White-lipped Treefrog (Litoria infrafrenata) - wiki
White-lipped Tree Frog
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[Photo] A brown Giant Tree Frog (Litoria infrafrenata). Photo by http://en.wikipedia.org/wiki/User:LiquidGhoul
The White-lipped Tree Frog (Litoria infrafrenata), also known as the Giant Tree Frog, is the world's largest tree frog. This species is native to the rainforests of Northern Queensland, New Guinea, the Bismarck Islands and the Admiralty Islands.
The White-lipped Tree Frog can reach a length of over 13 centimetres (5 inches). Females are larger than males, and the males usually reach only 10 centimetres (4 inches). Its dorsal surface is usually bright green, although the colour changes depending on the temperature and background, and can be brown. The ventral surface is off-white. The lower lip has a distinctive white stripe (giving this species its name) which continues to the shoulder. There are white stripes on the trailing edges of the lower leg, which may turn pink in the breeding male. The White-lipped Tree Frog has large toe pads, which aid it to climb. The toes are completely webbed, and the hands partially webbed.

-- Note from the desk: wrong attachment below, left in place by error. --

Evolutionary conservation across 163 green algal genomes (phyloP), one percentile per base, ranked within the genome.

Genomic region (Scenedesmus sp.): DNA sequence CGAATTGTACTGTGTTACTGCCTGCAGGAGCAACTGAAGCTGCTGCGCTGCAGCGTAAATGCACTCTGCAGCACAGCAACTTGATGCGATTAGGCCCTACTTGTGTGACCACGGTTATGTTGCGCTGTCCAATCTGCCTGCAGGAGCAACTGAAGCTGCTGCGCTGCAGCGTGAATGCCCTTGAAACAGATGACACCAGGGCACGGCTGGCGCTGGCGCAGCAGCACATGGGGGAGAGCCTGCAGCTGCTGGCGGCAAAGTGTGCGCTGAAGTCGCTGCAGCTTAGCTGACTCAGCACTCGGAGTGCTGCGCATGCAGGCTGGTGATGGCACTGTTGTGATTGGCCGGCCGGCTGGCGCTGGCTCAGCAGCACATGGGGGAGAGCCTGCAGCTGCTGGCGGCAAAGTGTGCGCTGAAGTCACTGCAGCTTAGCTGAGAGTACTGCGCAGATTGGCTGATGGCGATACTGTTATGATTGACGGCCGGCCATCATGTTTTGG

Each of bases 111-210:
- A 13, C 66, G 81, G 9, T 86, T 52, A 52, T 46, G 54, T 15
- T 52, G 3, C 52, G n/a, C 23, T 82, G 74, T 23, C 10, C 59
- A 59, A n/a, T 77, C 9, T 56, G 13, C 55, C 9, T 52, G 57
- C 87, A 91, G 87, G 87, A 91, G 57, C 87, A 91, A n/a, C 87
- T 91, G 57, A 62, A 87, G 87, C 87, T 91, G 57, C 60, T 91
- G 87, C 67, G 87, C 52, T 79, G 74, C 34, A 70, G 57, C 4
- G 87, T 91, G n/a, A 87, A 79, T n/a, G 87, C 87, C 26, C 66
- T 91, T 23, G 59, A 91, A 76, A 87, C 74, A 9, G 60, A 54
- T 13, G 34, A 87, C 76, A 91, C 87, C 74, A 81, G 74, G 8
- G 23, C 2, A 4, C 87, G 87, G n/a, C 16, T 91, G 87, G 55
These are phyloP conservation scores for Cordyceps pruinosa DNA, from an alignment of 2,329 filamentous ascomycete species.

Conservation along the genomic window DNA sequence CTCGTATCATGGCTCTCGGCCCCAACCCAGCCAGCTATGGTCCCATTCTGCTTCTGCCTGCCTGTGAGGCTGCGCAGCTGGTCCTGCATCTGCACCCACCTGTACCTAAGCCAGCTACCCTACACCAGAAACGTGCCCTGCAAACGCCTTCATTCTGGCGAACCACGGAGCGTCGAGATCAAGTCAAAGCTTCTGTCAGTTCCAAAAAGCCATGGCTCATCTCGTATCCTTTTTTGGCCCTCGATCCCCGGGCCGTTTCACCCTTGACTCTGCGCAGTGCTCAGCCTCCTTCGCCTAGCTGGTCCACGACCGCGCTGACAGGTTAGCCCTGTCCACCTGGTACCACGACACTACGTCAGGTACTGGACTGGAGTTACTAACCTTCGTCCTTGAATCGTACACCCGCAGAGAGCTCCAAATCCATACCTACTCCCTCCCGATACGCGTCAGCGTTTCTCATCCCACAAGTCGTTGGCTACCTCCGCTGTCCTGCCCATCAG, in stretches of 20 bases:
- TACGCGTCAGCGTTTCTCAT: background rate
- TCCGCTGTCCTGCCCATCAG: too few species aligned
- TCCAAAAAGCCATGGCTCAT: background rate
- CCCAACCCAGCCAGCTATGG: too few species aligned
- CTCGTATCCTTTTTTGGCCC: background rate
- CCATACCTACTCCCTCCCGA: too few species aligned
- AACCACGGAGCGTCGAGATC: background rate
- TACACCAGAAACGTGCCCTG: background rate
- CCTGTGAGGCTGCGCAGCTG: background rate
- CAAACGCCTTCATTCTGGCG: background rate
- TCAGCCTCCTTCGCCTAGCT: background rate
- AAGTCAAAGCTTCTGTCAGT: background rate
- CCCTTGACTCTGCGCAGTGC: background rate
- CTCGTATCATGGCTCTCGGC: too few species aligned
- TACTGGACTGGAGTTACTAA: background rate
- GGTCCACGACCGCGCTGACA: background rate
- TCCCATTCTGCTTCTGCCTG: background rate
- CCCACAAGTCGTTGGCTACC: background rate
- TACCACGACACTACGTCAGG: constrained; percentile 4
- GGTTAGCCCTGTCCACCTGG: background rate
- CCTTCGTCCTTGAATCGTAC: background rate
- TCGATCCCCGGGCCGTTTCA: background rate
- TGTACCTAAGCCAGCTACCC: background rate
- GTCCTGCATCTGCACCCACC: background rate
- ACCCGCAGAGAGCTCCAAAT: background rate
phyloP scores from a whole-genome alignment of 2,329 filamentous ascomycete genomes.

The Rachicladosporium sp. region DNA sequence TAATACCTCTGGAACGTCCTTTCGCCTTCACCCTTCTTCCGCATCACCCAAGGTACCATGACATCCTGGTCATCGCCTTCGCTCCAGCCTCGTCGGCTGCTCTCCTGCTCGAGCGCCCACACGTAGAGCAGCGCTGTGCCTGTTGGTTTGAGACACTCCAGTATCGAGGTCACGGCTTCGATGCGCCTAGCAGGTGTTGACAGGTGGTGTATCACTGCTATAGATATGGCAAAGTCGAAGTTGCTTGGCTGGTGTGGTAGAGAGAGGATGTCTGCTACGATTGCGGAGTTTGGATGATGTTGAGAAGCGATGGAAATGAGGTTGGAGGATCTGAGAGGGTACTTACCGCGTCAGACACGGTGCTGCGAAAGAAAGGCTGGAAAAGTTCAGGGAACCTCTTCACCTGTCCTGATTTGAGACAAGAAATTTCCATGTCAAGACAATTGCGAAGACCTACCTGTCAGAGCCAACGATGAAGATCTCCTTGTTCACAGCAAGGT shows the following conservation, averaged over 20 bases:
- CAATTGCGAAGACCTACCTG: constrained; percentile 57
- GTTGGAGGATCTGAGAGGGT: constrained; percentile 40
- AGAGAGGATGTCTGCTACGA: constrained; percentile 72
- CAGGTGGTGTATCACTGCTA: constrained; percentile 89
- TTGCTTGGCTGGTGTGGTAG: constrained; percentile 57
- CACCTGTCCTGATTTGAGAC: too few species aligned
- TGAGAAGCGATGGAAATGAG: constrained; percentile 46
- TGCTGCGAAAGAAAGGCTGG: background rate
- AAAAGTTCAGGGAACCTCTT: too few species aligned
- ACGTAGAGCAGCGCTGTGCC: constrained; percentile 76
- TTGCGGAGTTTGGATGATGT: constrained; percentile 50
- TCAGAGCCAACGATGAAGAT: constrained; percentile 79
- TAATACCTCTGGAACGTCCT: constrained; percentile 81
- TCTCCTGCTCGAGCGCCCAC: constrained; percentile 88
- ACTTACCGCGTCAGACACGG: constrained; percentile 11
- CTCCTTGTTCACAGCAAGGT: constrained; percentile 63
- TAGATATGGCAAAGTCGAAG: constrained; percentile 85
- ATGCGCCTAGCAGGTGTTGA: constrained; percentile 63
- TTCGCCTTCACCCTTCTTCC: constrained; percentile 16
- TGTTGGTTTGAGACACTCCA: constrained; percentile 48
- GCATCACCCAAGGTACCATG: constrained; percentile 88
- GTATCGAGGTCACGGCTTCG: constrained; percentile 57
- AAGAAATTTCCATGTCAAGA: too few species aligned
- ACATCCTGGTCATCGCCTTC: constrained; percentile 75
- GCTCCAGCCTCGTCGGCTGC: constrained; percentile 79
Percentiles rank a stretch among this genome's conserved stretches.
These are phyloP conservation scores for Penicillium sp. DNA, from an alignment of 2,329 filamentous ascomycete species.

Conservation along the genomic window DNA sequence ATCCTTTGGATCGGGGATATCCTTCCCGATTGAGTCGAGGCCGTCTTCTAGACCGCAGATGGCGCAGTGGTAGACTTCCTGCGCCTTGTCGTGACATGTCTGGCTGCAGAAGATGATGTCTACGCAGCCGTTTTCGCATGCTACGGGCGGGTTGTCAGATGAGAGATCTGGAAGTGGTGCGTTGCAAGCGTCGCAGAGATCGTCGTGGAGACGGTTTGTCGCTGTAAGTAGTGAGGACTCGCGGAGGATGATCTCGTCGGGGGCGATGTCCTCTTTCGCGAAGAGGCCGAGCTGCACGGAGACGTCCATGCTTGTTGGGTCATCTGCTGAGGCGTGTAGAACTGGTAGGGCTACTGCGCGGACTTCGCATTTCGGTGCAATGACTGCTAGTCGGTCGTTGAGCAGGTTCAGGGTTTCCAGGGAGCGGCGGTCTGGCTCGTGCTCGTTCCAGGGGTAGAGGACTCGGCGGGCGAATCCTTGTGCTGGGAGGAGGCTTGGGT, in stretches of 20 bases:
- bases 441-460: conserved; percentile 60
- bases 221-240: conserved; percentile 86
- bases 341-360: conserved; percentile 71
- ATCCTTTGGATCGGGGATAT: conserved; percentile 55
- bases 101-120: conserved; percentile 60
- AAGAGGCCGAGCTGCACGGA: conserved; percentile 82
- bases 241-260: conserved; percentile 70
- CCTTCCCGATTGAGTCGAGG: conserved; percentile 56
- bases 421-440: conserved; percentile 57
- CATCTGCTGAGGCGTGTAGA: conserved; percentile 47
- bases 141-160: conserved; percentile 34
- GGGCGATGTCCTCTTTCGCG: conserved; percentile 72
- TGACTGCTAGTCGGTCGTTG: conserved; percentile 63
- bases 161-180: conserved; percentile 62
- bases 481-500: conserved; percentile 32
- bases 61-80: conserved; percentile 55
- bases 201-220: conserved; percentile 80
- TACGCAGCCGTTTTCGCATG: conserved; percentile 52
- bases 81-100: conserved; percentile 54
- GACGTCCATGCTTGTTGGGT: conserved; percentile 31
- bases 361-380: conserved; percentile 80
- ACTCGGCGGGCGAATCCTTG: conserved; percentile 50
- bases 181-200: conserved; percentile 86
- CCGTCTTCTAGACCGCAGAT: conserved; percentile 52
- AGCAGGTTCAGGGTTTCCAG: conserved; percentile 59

Ecology and Behaviour
The White-lipped Tree Frog is distributed in Australia along the coastal areas of Cape York Peninsula and the wet tropics of north-eastern Queensland. It is the most widely distributed tree frog in the New Guinea region, spanning from eastern Indonesia, through the New Guinea mainland, to the Bismarck and the Admiralty Islands in the north. It lives in rainforest, cultivated areas and around houses in coastal areas, and is restricted to areas below 1200 metres in altitude.
It has a loud, barking call, but when distressed makes a cat-like "mew" sound. Males call during spring and summer after rain from vegetation around the breeding site, normally a still water body.
Its diet is mainly insects and other arthropods. It can live to over ten years in the wild.
This species of frog is known for being moved around in fruit produce from northern Australia and ending up becoming a lost frog in southern areas.
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